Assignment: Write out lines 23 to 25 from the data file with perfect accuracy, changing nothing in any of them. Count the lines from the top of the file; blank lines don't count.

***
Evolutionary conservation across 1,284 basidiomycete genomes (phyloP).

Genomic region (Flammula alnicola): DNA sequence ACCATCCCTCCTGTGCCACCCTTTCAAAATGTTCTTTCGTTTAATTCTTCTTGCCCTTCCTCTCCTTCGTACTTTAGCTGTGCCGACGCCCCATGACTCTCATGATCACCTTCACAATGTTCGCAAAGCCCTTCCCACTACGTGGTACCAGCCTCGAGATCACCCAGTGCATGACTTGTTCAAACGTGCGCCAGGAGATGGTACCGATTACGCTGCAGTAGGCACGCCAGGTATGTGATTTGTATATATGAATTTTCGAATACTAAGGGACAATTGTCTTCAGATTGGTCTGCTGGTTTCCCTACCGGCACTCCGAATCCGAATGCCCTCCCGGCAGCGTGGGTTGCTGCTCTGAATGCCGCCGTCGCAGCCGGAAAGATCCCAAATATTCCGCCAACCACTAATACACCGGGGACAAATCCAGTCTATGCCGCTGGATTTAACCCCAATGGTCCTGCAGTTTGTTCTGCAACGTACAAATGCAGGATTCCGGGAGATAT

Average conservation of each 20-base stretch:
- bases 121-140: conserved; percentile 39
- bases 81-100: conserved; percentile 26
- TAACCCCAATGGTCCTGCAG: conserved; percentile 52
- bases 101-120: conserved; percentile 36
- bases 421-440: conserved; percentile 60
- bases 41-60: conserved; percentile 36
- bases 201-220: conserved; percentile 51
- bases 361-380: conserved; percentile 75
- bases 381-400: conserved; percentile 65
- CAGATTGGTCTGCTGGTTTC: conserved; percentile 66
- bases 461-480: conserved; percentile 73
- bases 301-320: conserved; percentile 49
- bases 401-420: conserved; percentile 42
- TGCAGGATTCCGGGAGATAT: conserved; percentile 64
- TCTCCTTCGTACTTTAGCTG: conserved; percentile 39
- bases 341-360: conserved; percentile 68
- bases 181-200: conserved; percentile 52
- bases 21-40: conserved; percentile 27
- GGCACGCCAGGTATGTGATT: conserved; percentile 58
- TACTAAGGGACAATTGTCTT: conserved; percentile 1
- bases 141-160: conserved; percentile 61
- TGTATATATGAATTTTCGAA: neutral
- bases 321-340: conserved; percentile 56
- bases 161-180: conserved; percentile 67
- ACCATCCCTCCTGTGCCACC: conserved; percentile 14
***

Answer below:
- TACTAAGGGACAATTGTCTT: conserved; percentile 1
- bases 141-160: conserved; percentile 61
- TGTATATATGAATTTTCGAA: neutral